The key takeaway? The unconscious bias of the (nearly exclusively white and male) designers of facial recognition systems puts minorities at risk of being misprofiled by law enforcement.
Focusing on the quality and size of data used to train neural networks could improve the accuracy of facial recognition software. Simply training algorithms with more diverse datasets could alleviate some of the fears of misprofiling minorities.
Can facial recognition be hacked?
Yes, facial recognition can be hacked, the better question is how. As a type of image recognition software, facial recognition shares many of the same vulnerabilities. Image recognition neural networks don’t “see” the way we do.
You can trick a self driving car into speeding past a stop sign, by covering the sign with a special sticker. Add a human-invisible layer of data noise to a photo of a school bus to convince image recognition tech it’s an ostrich.
You can even impersonate an actor or actress with special eyeglass frames to bypass a facial recognition security check. And let’s not forget the time security firm Bkav hacked the iPhone X’s Face ID with “a composite mask of 3-D-printed plastic, silicone, makeup, and simple paper cutouts.”
To be fair, tricking facial recognition software requires extensive knowledge about the underlying neural network and the face you wish to impersonate. That said, researchers at the University of North Carolina recently showed that there’s nothing stopping hackers from pulling public pictures and building 3D facial models.
These are all examples of what security researchers are calling ‘adversarial machine learning’.
As AI begins to permeate our daily lives, it’s important for cybersecurity professionals to get into the heads of tomorrow’s hackers and look for ways to exploit neural networks so that they can develop countermeasures.
Facial recognition and data privacy
In the wake of the coverage of Facebook’s three largest data breaches last year, where some 147 million accounts are believed to have been exposed, you’d be forgiven for missing details on yet another breach of privacy, where Russian firms scraped together enough data from Facebook to have their own mirror of the Russian portion of Facebook.
It’s believed that the data was harvested by SocialDataHub to support sister firm Fubutech, which is building a facial recognition system for the Russian government. Still reeling from the Cambridge Analytica scandal, Facebook has found itself an unwitting asset in a nation state’s surveillance efforts.
Facebook stands at the center of a much larger debate between technological advancement and data privacy. Advocates for advancement argue facial recognition promises better, more personalized, solutions in industries such as security, entertainment, and advertising. The airline Qantas hopes to one day incorporate emotional-analytics technology into their facial recognition system, to better cater to the needs of both passengers and flight staff alike.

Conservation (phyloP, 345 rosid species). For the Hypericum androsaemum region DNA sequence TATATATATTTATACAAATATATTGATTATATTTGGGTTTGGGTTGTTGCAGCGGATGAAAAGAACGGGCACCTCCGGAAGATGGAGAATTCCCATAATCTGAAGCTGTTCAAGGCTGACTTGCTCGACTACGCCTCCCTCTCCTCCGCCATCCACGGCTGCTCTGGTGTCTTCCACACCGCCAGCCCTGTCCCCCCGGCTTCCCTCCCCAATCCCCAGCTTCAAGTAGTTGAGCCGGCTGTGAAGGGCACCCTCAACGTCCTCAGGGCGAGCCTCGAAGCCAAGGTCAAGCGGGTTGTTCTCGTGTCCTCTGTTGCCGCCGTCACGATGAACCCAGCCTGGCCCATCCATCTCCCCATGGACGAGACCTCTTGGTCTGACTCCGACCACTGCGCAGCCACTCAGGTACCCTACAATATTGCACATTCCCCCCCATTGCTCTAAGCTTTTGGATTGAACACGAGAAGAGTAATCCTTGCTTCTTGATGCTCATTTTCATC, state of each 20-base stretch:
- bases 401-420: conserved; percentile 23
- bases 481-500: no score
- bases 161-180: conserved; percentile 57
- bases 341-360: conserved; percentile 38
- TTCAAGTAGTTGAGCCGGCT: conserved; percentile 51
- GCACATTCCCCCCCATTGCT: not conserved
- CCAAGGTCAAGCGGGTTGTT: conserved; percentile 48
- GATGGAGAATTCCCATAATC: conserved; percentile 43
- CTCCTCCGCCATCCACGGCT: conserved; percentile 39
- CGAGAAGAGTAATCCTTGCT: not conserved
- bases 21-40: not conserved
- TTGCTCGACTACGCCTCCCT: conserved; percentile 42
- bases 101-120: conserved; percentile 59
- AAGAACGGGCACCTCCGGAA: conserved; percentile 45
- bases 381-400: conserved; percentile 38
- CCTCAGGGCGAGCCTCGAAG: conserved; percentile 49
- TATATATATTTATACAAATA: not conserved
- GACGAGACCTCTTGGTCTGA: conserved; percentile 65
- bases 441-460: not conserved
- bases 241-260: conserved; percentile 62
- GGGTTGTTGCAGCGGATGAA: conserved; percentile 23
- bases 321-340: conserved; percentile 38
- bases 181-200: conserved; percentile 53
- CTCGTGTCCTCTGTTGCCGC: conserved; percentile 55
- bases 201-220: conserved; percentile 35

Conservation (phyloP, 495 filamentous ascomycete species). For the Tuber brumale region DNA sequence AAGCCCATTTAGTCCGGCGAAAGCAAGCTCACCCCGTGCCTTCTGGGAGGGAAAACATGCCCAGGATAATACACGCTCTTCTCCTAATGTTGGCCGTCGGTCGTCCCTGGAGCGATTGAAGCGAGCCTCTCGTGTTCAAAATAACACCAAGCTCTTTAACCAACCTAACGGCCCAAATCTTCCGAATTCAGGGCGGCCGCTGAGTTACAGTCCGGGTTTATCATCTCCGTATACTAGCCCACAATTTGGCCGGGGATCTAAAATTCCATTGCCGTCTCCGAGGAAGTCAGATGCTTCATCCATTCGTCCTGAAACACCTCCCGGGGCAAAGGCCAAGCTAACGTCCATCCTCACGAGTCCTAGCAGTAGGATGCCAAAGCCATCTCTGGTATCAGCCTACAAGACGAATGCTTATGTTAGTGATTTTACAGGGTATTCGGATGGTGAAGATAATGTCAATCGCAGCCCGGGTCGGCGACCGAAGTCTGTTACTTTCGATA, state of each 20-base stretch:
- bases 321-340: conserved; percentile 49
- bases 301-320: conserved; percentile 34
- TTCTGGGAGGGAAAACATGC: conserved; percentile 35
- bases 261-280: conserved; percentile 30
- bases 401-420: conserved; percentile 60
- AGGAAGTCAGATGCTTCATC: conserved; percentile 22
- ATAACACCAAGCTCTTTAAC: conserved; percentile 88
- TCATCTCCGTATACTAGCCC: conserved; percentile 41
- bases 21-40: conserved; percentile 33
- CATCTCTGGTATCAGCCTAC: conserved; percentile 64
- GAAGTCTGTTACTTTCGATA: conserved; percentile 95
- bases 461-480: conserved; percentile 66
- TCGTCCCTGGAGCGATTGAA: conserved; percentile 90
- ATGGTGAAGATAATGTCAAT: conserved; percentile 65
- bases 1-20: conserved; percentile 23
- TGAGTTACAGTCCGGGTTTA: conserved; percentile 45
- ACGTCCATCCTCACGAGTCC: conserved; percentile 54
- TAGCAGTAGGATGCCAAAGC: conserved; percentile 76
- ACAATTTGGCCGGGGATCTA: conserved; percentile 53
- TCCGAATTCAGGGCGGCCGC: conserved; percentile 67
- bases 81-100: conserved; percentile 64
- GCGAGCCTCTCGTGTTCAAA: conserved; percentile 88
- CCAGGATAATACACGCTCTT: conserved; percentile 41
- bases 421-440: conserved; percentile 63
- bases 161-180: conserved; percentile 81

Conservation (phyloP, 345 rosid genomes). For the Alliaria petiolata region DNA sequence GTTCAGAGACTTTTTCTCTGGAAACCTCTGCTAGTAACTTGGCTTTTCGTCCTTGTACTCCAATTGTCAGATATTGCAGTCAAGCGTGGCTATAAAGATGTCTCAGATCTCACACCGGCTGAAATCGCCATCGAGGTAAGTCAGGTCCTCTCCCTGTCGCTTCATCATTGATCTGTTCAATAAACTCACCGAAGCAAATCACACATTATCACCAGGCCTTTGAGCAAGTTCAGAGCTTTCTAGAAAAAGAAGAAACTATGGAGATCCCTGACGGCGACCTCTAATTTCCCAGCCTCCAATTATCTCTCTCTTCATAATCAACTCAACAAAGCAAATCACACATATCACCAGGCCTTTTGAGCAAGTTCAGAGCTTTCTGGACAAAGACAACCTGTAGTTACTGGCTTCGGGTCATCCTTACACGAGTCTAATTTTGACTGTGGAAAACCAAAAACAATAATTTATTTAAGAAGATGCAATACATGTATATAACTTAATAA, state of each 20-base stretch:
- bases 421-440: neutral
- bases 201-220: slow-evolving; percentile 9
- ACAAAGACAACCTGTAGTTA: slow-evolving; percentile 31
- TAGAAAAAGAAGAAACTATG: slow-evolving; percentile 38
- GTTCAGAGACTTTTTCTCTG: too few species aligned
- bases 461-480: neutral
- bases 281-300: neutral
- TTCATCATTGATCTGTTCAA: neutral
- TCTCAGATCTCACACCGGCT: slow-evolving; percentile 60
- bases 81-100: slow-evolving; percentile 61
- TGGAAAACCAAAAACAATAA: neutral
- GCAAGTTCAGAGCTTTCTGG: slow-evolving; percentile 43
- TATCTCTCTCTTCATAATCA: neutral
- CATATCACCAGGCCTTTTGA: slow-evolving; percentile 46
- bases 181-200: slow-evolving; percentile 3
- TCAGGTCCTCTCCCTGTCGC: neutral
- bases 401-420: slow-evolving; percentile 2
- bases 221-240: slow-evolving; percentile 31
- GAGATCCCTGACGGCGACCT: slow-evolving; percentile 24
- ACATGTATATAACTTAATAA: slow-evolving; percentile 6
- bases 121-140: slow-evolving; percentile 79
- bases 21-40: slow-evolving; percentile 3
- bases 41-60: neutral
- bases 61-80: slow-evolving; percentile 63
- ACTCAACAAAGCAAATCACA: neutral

But privacy advocates are concerned with the ever present danger of the Orwellian surveillance state. Modern China is starting to look like a Black Mirror episode. Beijing achieved 100 percent video surveillance coverage in 2015, facial recognition is being used to fine jaywalkers instantly via text, and a new social credit system is already ranking some citizens on their behavior. Privacy advocates are worried this new surveillance state will turn political and be used to punish critics and protesters.
More broadly, we as a society have to decide how we use facial recognition and other data driven technologies, and how that usage stacks up with Article 12 of The Universal Declaration of Human Rights:
No one shall be subjected to arbitrary interference with his privacy, family, home or correspondence, nor to attacks upon his honor and reputation. Everyone has the right to the protection of the law against such interference or attacks.
With great technology comes great responsibility
I’ve covered a lot of the issues surrounding facial recognition technology, but it’s important to remember what we as a society stand to gain. In many ways facial recognition is the next logical step in the advancement of:
- Social media, which has led to a greater sense of community, shared experience, and improved channels for communication
- Advertising, where facial recognition can take personalization, customer engagement, and conversion to the next level
- Security, where biometrics offer a unique package of both enhanced security and convenience for the end user
- Customer service, where facial recognition can be paired with emotional analytics to provide superior customer experience
- Smart cities, where ethical use of surveillance, emotional analytics, and facial recognition can create safer cities that respect an individual’s right to privacy
- Robotics, where a Star Trek-esque future with robot assistants and friendly androids will only ever take place if we master the ability for neural networks to recognize faces
Great technology comes with great responsibility. It’s in the interest of both privacy advocates and developers to improve data sets and algorithms and guard against tampering. Resolving conflicts between the human right to privacy and the advantages gained in convenience, security, and safety is a worthwhile endeavor. And at the end of the day, how we choose to use facial recognition, is what really matters.